Tawny Holmes is the Education Policy Counsel at the National Association of the Deaf along with being Assistant Professor in the ASL and Deaf Studies department at Gallaudet University. She graduated from the University of Baltimore School of Law. In addition to her law degree, she has a Master of Arts in Family Centered Early Education. Ms. Holmes has worked three years in teaching deaf and hard of hearing students, mainly in the early childhood education field. As part of her position, she focuses on improving/establishing federal and state policy related to early intervention and education of deaf and hard of hearing children. Ms. Holmes strongly believes in the power of collaboration and has contributed a significant amount of her work towards this endeavor, in varying ways, from promoting parent resources to inclusion of deaf and hard of hearing adult professionals.

ASHA DISCLOSURE:

Financial - No relevant financial relationship exist.

Nonfinancial - No relevant nonfinancial relationship exist.


Audra McCorkle (), University of Northern Colorado, audra.mccorkle@gmail.com;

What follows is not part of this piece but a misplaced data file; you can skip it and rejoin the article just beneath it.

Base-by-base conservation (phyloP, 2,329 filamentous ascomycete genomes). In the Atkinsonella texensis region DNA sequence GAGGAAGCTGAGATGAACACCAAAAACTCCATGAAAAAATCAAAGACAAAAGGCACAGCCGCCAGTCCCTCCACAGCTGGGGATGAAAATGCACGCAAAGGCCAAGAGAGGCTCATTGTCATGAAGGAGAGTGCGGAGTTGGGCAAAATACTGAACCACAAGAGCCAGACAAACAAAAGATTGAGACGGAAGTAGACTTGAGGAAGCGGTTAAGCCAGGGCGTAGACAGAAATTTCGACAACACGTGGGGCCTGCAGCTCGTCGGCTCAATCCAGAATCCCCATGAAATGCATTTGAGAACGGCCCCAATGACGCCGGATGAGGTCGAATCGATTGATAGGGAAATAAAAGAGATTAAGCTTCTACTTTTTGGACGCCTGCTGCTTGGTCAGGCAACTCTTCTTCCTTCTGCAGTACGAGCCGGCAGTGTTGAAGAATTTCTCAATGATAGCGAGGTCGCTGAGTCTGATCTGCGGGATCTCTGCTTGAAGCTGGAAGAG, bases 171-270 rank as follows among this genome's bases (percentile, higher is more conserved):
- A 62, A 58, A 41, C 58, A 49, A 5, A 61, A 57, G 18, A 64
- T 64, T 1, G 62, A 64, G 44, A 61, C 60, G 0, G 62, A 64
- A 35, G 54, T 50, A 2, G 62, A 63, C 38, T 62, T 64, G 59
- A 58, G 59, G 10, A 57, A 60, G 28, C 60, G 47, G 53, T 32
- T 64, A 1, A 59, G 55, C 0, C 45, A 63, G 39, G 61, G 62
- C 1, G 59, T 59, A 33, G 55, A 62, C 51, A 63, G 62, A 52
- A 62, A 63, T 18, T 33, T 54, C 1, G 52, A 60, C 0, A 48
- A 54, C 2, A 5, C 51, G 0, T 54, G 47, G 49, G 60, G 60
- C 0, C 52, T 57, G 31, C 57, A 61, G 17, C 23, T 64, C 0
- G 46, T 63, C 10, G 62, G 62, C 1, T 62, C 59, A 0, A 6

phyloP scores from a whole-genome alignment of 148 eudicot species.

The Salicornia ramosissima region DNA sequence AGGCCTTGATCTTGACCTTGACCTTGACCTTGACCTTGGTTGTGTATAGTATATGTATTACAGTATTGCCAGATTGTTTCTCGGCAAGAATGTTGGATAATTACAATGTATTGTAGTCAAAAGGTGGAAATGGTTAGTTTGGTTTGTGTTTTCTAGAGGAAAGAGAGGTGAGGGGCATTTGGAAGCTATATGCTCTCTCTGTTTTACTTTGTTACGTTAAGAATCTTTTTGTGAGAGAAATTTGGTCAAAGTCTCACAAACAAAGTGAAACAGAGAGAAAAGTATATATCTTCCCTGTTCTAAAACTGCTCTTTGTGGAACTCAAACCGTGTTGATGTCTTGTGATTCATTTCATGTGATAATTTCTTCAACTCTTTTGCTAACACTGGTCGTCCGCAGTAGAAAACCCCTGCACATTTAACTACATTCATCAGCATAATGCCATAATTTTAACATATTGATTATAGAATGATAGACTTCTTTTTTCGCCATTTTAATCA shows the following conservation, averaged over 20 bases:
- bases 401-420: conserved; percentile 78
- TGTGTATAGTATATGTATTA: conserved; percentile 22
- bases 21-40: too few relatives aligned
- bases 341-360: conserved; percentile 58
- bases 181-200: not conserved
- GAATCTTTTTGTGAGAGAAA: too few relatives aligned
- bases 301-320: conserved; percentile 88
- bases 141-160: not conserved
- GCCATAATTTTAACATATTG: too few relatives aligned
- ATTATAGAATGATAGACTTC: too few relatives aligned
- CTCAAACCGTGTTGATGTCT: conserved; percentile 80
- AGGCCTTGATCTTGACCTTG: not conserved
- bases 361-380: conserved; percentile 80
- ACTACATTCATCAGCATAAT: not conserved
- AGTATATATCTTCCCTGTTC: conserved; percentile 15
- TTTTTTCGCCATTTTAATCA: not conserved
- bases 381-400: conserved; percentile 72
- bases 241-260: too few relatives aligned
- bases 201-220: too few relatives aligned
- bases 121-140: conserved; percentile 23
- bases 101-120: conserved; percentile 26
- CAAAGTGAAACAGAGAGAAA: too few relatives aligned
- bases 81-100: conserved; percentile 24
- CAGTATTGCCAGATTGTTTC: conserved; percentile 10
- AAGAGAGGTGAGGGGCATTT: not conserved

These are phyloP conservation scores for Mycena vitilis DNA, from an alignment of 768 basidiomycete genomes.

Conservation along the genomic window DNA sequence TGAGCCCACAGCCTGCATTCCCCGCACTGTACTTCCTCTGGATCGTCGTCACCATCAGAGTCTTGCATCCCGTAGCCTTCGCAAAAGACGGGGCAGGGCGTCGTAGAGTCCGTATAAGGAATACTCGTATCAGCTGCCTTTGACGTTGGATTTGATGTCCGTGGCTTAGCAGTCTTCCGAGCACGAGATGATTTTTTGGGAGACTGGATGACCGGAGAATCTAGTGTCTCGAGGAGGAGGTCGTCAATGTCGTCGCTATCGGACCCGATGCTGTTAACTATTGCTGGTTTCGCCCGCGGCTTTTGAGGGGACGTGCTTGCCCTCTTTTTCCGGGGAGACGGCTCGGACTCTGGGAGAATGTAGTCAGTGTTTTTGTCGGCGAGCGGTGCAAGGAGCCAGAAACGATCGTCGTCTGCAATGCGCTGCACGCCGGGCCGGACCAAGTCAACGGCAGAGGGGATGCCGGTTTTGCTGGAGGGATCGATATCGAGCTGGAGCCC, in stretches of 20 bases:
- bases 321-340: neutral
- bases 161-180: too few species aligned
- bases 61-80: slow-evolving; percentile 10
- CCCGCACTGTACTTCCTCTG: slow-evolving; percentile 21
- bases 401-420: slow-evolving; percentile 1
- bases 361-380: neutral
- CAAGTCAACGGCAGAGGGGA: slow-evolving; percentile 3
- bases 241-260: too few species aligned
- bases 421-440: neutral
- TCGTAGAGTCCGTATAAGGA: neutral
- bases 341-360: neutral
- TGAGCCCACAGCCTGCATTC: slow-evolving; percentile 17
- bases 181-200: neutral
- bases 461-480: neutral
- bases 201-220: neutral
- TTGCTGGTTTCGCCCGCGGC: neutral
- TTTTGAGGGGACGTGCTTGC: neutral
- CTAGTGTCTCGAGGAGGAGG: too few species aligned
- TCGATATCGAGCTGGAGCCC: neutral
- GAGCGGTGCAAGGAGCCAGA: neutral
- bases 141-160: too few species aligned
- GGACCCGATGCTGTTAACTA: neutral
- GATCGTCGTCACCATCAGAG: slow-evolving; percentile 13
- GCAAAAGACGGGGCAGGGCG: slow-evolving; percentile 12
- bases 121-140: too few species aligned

Audra McCorkle is a graduate student at University of Northern Colorado (UNC) for Teaching American Sign Language (TASL) program. She is also in Deaf and Hard of Hearing Infants, Toddlers, and their Families Interdisciplinary Program through Gallaudet University in Washington DC. Audra works through Early Intervention Reading Program through Colorado Springs School for Deaf and Blind (CSDB) and also works part time as Graduate Teacher Assistant (GTA) teaching ASL 101 at her university, UNC.

ASHA DISCLOSURE:

Financial - No relevant financial relationship exist.

Nonfinancial - No relevant nonfinancial relationship exist.


Emily Wojahn (), Colorado School for the Deaf and the Blind, ewojahn@csdb.org;
Emily Wojahn, M.A, is a Kindergarten-2nd grade teacher in the Family-Centered Early Education department at the Colorado School for the Deaf and the Blind (CSDB). There she is the team lead for her department and has helped plan and lead family involvement workshops for families of deaf and hard of hearing children who are 0-8 years old. During the summer 2017, Emily completed the Deaf and Hard of Hearing Infants, Toddlers and Families: Collaboration and Leadership certificate program through Gallaudet University including a capstone project proposing a parent-infant program for CSDB. Emily’s passions include meeting the needs of the child in the family system and promoting a love of reading among all children.

ASHA DISCLOSURE:

Financial - No relevant financial relationship exist.

Nonfinancial - No relevant nonfinancial relationship exist.